2016 was a big win not just for the Cavs but also for the city of Cleveland. Downtown Cleveland had the opportunity to host the Republican National Convention, the newly transformed Public Square was unveiled, the Indians made a World Series appearance, and of course, to top it all off, the Cavs NBA Championship.

Clevelanders are anxiously waiting what 2017 has in store.

Before we rush into our expectations for 2017 let’s have a discussion on how the foreign-born population affects our beloved city. The city of Cleveland has thrived because of the importance of foreign-born population who has supplied the labor and entrepreneurial abilities needed for any city’s growth.

Ohio’s immigrant population has grown by 2.5 percent between 2010 and 2014. Today, Ohio is home to over 480,000 foreign-born residents. In 2014, immigrants in Ohio earned $15.6 billion and donated $4.4 billion in local, state, and federal taxes that year. (http://www.cleveland.com/business/index.ssf/2017/02/cleveland_immigrants_pay_taxes_start_businesses_create_jobs_new_american_economy_says.html) Foreign-born workers make up 6.7 percent of all entrepreneurs in the State of Ohio despite only accounting for 4.2 percent of the population.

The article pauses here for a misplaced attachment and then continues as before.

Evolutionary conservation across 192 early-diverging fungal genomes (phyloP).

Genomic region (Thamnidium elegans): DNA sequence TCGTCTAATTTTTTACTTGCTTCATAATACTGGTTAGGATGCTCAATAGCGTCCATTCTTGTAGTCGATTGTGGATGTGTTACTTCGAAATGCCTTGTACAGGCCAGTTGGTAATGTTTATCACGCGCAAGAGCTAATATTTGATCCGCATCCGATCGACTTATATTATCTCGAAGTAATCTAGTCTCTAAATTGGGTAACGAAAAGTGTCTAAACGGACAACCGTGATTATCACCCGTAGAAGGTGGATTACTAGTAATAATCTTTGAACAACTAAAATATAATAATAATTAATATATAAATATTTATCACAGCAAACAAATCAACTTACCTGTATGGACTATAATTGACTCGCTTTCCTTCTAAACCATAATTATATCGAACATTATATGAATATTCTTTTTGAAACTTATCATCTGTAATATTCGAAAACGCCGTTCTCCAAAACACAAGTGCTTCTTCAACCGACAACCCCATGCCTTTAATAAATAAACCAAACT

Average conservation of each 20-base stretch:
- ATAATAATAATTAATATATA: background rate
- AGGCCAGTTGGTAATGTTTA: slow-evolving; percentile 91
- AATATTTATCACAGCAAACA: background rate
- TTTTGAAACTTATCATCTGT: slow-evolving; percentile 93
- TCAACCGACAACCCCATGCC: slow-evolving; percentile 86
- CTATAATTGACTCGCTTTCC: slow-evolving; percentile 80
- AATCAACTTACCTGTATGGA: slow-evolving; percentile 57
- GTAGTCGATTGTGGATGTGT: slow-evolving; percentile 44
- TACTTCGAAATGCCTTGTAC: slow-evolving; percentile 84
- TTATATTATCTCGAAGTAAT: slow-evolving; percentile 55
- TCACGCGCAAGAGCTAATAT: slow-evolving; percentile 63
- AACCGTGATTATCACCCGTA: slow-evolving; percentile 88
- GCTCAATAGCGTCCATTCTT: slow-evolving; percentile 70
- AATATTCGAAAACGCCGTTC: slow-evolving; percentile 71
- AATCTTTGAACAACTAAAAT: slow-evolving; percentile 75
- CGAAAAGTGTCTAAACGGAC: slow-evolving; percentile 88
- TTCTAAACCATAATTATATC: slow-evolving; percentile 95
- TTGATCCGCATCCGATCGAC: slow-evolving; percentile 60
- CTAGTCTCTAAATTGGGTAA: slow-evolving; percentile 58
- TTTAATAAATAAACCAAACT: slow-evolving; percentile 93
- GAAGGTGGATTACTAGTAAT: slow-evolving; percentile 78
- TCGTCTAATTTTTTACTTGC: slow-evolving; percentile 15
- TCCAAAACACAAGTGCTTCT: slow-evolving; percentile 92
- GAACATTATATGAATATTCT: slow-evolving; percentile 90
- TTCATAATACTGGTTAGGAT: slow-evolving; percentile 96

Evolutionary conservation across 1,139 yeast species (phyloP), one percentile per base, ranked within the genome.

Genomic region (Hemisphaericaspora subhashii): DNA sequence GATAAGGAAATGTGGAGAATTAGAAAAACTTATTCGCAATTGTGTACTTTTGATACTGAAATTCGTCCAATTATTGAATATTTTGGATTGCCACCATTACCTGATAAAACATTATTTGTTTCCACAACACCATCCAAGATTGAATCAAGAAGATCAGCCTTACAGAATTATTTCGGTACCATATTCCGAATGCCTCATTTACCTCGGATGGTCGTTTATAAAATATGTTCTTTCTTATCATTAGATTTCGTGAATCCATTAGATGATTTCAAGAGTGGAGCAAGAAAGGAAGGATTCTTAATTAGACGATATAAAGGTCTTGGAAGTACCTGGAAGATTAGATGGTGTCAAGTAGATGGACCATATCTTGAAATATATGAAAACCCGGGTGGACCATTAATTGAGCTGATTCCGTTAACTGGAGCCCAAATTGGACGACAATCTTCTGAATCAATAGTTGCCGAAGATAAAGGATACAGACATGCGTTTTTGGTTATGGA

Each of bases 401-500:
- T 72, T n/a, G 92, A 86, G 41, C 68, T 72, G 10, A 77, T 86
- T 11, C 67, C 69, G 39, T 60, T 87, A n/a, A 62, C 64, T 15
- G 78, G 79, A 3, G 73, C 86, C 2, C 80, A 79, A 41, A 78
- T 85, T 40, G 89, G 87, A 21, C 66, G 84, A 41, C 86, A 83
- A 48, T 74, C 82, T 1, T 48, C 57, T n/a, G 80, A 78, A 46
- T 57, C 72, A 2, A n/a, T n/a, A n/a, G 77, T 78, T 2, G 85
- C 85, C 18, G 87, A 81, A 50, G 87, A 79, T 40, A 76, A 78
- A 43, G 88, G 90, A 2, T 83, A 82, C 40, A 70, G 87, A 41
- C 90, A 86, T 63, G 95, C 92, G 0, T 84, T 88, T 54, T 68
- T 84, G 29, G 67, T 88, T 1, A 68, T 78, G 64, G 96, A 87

Immigration is a hot topic right now; after all it takes courage and faith to move to a different country with the hopes of making it and fitting into society. The hope of a foreign-born should show the U.S population how determined immigrants are, in addition to how they benefit the community from their hard work, not in the least by creating new businesses, and by generating income and taxes. With new amenities flowing around Downtown Cleveland more immigrants will continue to find their way to Northeast Ohio and call the Greater Cleveland area home.

For people who migrate from other countries and choose to call Cleveland home these contributions show that Clevelanders have acknowledged the fact that foreign-born residents have assisted with the growth of the economy and are welcomed in the city. A diverse city like Cleveland has various businesses, in particular, restaurants. Clevelanders are known as foodies so it would only be fitting to have extraordinary restaurants from all corners of the world, challenging Clevelanders to explore new foods, countries, and restaurants. The city is dependent on the capability to incorporate new citizens in order to spur technology, innovation, and economic development in order to compete in a highly skilled global economy.

It is not enough to look to history with regards to the importance of foreign-born population, instead, join the conversation on how immigration and international residents can create jobs and influence an energetic 24/7 downtown Cleveland.

To learn more about the impact foreign-born residents in the United Sates head over to The City Club of Cleveland, March 28 from 4p.m-6p.m for The State of Downtown.



Chiamaka Uwagba, Research Associate, Global Cleveland